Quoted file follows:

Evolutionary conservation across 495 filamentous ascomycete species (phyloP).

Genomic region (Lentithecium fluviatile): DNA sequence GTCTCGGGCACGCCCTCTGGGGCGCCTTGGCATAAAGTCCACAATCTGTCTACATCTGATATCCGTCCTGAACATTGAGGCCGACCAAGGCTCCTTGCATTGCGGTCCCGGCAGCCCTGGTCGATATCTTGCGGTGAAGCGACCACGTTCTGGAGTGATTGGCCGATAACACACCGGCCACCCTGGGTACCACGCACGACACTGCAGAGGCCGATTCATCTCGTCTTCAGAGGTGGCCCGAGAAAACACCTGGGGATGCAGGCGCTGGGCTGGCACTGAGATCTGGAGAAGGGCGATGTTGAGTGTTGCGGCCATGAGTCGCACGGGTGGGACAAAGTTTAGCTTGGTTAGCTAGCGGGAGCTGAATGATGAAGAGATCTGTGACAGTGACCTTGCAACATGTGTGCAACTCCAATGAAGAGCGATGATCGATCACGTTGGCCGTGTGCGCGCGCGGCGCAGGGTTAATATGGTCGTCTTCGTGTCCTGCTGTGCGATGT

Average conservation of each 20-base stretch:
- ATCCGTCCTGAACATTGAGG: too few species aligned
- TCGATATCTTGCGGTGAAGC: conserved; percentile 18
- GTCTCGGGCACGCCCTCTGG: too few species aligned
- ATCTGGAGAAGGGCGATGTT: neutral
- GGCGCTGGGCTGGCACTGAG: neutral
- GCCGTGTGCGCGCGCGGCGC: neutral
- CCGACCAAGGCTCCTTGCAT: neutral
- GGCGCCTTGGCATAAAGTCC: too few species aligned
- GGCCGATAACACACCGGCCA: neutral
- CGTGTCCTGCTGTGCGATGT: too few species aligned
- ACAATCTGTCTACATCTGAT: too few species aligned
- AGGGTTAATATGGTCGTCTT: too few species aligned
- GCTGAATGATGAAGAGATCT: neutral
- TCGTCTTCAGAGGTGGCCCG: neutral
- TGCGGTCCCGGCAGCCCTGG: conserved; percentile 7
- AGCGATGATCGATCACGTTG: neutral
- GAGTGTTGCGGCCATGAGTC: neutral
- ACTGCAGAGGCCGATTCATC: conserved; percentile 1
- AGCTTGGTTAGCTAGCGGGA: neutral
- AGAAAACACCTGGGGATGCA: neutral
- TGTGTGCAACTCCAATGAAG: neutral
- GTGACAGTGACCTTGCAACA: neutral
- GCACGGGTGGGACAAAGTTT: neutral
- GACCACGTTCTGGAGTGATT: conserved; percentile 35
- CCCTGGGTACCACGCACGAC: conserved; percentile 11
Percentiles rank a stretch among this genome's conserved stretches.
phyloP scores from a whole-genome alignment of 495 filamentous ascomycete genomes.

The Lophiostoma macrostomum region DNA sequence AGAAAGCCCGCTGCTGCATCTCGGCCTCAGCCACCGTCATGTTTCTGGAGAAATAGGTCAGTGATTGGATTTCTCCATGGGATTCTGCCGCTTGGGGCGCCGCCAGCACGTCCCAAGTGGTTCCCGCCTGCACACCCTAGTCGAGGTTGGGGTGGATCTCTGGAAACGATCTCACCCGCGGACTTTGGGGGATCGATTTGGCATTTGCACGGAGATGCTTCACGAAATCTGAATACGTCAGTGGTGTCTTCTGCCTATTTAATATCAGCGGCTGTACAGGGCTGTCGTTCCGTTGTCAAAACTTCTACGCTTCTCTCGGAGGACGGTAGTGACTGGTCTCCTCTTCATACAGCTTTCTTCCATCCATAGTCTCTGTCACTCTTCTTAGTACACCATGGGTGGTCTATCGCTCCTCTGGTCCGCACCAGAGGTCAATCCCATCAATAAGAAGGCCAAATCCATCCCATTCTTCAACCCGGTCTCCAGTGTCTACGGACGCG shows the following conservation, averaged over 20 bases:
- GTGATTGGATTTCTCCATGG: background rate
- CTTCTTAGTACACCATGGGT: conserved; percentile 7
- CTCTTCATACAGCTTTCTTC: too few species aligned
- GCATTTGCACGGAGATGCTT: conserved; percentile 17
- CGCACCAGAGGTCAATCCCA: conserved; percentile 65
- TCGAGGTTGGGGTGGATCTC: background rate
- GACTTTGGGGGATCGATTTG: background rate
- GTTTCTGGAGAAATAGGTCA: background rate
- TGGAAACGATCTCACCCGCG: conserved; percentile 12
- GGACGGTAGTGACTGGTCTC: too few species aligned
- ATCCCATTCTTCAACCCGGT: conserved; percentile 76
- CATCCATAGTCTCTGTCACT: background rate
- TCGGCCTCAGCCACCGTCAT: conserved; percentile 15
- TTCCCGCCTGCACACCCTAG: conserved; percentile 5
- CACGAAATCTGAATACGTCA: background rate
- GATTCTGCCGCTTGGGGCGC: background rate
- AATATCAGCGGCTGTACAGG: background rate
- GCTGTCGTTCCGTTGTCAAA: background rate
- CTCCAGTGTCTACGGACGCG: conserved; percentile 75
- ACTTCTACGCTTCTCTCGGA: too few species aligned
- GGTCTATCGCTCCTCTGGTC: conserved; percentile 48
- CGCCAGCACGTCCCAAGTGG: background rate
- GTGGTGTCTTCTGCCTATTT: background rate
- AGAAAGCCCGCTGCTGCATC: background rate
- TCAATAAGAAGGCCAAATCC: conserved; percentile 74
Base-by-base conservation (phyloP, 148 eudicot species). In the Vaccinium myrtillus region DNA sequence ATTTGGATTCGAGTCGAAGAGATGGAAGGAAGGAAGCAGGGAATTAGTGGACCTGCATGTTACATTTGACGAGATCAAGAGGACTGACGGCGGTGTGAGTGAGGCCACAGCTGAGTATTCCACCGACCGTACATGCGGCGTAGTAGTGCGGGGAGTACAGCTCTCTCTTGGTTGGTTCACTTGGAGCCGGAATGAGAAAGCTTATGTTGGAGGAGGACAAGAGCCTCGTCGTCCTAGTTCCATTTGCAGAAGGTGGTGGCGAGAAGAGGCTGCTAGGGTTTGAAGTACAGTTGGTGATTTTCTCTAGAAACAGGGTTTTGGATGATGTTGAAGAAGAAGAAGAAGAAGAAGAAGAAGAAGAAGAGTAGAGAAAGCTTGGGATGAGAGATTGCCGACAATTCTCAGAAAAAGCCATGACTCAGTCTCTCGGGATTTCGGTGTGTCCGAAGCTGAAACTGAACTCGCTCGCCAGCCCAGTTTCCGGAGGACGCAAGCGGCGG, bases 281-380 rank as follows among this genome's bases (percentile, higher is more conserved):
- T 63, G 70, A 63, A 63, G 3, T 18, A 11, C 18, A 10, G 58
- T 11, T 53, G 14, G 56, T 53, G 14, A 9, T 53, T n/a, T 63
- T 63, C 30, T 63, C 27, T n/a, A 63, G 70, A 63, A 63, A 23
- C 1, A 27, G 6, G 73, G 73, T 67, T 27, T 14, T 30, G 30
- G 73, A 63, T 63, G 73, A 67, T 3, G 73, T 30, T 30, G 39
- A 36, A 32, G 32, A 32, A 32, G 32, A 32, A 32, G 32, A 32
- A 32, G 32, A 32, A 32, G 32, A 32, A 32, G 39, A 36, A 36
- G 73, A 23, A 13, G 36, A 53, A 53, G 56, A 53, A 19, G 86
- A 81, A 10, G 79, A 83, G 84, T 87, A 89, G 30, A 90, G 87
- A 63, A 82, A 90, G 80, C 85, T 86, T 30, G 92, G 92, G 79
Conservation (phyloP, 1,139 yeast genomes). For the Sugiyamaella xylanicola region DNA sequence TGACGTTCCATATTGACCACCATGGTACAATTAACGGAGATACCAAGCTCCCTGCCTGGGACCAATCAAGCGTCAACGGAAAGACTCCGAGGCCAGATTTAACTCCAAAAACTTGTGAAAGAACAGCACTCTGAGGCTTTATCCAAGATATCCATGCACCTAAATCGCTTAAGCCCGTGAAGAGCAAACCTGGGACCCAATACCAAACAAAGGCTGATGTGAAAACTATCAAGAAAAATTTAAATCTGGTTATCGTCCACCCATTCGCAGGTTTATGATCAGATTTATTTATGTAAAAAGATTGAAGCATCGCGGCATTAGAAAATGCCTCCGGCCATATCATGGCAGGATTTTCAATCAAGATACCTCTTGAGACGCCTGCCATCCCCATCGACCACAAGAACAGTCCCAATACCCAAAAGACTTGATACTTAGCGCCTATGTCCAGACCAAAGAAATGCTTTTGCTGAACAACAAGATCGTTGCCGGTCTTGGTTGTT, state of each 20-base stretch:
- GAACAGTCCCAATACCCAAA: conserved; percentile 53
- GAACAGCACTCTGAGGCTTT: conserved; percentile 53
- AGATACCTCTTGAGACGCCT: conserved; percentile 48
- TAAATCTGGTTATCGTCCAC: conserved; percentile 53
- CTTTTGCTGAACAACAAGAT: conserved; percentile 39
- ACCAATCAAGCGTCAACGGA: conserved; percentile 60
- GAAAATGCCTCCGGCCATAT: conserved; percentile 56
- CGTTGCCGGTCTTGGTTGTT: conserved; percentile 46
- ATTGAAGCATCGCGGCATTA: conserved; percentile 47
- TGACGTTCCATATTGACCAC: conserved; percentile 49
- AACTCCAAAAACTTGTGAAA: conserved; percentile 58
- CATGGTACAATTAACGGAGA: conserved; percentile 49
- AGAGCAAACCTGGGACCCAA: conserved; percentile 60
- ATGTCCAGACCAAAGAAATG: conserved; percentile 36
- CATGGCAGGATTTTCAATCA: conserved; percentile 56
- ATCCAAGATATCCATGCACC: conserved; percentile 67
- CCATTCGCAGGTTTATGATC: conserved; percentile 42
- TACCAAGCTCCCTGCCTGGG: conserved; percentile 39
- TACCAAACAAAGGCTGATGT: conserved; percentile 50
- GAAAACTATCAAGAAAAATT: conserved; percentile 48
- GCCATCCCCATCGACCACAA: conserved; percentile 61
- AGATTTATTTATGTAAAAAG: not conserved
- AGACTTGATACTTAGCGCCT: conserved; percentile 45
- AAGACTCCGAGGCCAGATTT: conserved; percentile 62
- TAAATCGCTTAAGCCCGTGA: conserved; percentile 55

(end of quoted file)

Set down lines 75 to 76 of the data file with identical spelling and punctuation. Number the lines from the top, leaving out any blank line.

- GAAAATGCCTCCGGCCATAT: conserved; percentile 56
- CGTTGCCGGTCTTGGTTGTT: conserved; percentile 46